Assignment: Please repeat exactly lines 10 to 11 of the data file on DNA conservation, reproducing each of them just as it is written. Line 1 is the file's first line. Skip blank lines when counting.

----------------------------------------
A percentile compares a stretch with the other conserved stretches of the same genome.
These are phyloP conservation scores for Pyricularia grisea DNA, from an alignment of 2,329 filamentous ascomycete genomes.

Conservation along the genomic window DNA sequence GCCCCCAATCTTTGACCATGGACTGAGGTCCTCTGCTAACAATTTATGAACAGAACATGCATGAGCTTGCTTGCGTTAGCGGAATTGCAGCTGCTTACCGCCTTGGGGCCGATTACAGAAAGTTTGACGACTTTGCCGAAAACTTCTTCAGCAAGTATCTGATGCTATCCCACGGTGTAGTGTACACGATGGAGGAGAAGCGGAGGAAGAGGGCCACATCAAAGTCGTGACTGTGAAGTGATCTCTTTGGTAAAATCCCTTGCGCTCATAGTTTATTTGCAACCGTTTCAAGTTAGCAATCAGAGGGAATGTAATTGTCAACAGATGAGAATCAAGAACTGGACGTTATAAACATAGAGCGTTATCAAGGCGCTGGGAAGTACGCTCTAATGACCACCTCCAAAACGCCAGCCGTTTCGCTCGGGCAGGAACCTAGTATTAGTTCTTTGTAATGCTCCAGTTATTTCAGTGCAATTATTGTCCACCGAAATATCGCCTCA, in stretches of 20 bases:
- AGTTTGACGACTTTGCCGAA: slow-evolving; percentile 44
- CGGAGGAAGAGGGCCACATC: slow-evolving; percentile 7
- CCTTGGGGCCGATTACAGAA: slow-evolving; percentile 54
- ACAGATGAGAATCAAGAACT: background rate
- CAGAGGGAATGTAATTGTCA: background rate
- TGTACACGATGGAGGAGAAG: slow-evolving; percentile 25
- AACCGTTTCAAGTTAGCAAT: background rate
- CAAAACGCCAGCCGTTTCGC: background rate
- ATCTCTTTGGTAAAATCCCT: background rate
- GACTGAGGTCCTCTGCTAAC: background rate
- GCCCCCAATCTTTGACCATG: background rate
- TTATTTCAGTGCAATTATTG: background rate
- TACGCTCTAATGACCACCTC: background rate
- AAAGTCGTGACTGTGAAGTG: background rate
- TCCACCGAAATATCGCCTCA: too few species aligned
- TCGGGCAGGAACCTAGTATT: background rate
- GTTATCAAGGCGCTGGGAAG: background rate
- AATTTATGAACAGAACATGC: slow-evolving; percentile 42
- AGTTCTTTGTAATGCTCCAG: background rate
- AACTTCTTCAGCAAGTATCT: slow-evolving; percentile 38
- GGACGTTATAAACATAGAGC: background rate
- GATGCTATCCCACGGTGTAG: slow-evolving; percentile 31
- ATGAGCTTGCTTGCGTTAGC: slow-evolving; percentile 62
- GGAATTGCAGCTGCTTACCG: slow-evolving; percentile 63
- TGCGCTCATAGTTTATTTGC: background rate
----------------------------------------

- AACCGTTTCAAGTTAGCAAT: background rate
- CAAAACGCCAGCCGTTTCGC: background rate